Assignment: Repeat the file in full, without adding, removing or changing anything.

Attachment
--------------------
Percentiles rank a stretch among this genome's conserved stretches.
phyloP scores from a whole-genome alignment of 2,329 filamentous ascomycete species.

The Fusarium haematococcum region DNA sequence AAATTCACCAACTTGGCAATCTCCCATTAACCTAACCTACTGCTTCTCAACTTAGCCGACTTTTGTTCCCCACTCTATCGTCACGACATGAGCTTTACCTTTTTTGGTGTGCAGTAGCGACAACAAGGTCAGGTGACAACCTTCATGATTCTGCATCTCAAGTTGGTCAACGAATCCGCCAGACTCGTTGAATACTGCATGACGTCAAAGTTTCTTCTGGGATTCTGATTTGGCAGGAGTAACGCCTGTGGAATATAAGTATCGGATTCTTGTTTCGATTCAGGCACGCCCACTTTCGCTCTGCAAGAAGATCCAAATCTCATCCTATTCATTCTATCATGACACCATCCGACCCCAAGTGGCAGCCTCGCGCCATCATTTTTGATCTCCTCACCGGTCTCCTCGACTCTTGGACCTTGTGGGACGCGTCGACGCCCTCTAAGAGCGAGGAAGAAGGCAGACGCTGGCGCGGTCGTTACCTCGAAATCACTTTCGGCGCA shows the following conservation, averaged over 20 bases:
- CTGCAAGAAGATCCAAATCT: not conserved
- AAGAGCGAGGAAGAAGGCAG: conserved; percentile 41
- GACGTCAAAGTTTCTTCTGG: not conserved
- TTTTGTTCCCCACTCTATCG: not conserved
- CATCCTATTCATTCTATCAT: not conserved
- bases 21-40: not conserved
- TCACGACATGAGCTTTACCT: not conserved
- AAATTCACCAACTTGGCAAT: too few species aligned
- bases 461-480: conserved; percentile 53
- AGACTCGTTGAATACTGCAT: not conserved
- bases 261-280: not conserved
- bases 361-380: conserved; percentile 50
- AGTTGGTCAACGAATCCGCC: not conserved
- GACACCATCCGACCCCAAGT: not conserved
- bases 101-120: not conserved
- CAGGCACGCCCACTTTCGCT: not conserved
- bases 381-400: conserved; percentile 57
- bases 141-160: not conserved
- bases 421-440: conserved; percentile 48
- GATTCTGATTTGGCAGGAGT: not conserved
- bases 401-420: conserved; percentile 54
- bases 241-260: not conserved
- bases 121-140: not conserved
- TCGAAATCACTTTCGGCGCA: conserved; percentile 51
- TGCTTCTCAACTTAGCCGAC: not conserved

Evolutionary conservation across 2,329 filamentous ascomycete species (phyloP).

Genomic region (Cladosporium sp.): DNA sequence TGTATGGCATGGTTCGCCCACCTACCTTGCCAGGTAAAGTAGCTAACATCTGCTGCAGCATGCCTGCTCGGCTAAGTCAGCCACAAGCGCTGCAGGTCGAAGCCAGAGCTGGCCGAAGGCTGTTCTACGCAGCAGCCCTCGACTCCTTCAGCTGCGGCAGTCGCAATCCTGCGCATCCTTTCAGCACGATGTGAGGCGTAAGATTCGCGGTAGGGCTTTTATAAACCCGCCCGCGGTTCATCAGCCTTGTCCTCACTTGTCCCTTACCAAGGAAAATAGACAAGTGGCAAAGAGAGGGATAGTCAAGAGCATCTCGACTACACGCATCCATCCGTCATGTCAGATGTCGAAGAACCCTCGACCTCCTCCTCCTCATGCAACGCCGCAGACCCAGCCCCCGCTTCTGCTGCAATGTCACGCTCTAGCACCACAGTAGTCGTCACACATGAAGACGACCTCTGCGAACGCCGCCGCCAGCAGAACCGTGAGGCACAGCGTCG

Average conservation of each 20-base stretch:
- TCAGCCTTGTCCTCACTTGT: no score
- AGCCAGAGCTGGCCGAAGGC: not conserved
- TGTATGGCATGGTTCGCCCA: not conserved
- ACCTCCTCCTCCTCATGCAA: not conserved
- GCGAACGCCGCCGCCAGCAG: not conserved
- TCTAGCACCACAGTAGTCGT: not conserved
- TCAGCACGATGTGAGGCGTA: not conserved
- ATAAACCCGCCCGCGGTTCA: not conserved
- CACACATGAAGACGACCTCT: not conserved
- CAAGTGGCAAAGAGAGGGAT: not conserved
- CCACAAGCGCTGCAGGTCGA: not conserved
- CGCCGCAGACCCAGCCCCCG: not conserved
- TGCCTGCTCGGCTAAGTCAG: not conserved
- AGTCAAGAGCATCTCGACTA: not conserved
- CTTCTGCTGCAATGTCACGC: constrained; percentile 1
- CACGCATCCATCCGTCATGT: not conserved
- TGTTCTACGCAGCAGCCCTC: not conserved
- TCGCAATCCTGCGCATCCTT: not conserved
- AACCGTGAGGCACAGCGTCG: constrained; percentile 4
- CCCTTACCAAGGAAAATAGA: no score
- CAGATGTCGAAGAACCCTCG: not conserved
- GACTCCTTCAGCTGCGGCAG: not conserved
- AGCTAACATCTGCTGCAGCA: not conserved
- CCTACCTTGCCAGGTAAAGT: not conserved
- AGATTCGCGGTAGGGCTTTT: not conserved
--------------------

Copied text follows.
Percentiles rank a stretch among this genome's conserved stretches.
phyloP scores from a whole-genome alignment of 2,329 filamentous ascomycete species.

The Fusarium haematococcum region DNA sequence AAATTCACCAACTTGGCAATCTCCCATTAACCTAACCTACTGCTTCTCAACTTAGCCGACTTTTGTTCCCCACTCTATCGTCACGACATGAGCTTTACCTTTTTTGGTGTGCAGTAGCGACAACAAGGTCAGGTGACAACCTTCATGATTCTGCATCTCAAGTTGGTCAACGAATCCGCCAGACTCGTTGAATACTGCATGACGTCAAAGTTTCTTCTGGGATTCTGATTTGGCAGGAGTAACGCCTGTGGAATATAAGTATCGGATTCTTGTTTCGATTCAGGCACGCCCACTTTCGCTCTGCAAGAAGATCCAAATCTCATCCTATTCATTCTATCATGACACCATCCGACCCCAAGTGGCAGCCTCGCGCCATCATTTTTGATCTCCTCACCGGTCTCCTCGACTCTTGGACCTTGTGGGACGCGTCGACGCCCTCTAAGAGCGAGGAAGAAGGCAGACGCTGGCGCGGTCGTTACCTCGAAATCACTTTCGGCGCA shows the following conservation, averaged over 20 bases:
- CTGCAAGAAGATCCAAATCT: not conserved
- AAGAGCGAGGAAGAAGGCAG: conserved; percentile 41
- GACGTCAAAGTTTCTTCTGG: not conserved
- TTTTGTTCCCCACTCTATCG: not conserved
- CATCCTATTCATTCTATCAT: not conserved
- bases 21-40: not conserved
- TCACGACATGAGCTTTACCT: not conserved
- AAATTCACCAACTTGGCAAT: too few species aligned
- bases 461-480: conserved; percentile 53
- AGACTCGTTGAATACTGCAT: not conserved
- bases 261-280: not conserved
- bases 361-380: conserved; percentile 50
- AGTTGGTCAACGAATCCGCC: not conserved
- GACACCATCCGACCCCAAGT: not conserved
- bases 101-120: not conserved
- CAGGCACGCCCACTTTCGCT: not conserved
- bases 381-400: conserved; percentile 57
- bases 141-160: not conserved
- bases 421-440: conserved; percentile 48
- GATTCTGATTTGGCAGGAGT: not conserved
- bases 401-420: conserved; percentile 54
- bases 241-260: not conserved
- bases 121-140: not conserved
- TCGAAATCACTTTCGGCGCA: conserved; percentile 51
- TGCTTCTCAACTTAGCCGAC: not conserved

Evolutionary conservation across 2,329 filamentous ascomycete species (phyloP).

Genomic region (Cladosporium sp.): DNA sequence TGTATGGCATGGTTCGCCCACCTACCTTGCCAGGTAAAGTAGCTAACATCTGCTGCAGCATGCCTGCTCGGCTAAGTCAGCCACAAGCGCTGCAGGTCGAAGCCAGAGCTGGCCGAAGGCTGTTCTACGCAGCAGCCCTCGACTCCTTCAGCTGCGGCAGTCGCAATCCTGCGCATCCTTTCAGCACGATGTGAGGCGTAAGATTCGCGGTAGGGCTTTTATAAACCCGCCCGCGGTTCATCAGCCTTGTCCTCACTTGTCCCTTACCAAGGAAAATAGACAAGTGGCAAAGAGAGGGATAGTCAAGAGCATCTCGACTACACGCATCCATCCGTCATGTCAGATGTCGAAGAACCCTCGACCTCCTCCTCCTCATGCAACGCCGCAGACCCAGCCCCCGCTTCTGCTGCAATGTCACGCTCTAGCACCACAGTAGTCGTCACACATGAAGACGACCTCTGCGAACGCCGCCGCCAGCAGAACCGTGAGGCACAGCGTCG

Average conservation of each 20-base stretch:
- TCAGCCTTGTCCTCACTTGT: no score
- AGCCAGAGCTGGCCGAAGGC: not conserved
- TGTATGGCATGGTTCGCCCA: not conserved
- ACCTCCTCCTCCTCATGCAA: not conserved
- GCGAACGCCGCCGCCAGCAG: not conserved
- TCTAGCACCACAGTAGTCGT: not conserved
- TCAGCACGATGTGAGGCGTA: not conserved
- ATAAACCCGCCCGCGGTTCA: not conserved
- CACACATGAAGACGACCTCT: not conserved
- CAAGTGGCAAAGAGAGGGAT: not conserved
- CCACAAGCGCTGCAGGTCGA: not conserved
- CGCCGCAGACCCAGCCCCCG: not conserved
- TGCCTGCTCGGCTAAGTCAG: not conserved
- AGTCAAGAGCATCTCGACTA: not conserved
- CTTCTGCTGCAATGTCACGC: constrained; percentile 1
- CACGCATCCATCCGTCATGT: not conserved
- TGTTCTACGCAGCAGCCCTC: not conserved
- TCGCAATCCTGCGCATCCTT: not conserved
- AACCGTGAGGCACAGCGTCG: constrained; percentile 4
- CCCTTACCAAGGAAAATAGA: no score
- CAGATGTCGAAGAACCCTCG: not conserved
- GACTCCTTCAGCTGCGGCAG: not conserved
- AGCTAACATCTGCTGCAGCA: not conserved
- CCTACCTTGCCAGGTAAAGT: not conserved
- AGATTCGCGGTAGGGCTTTT: not conserved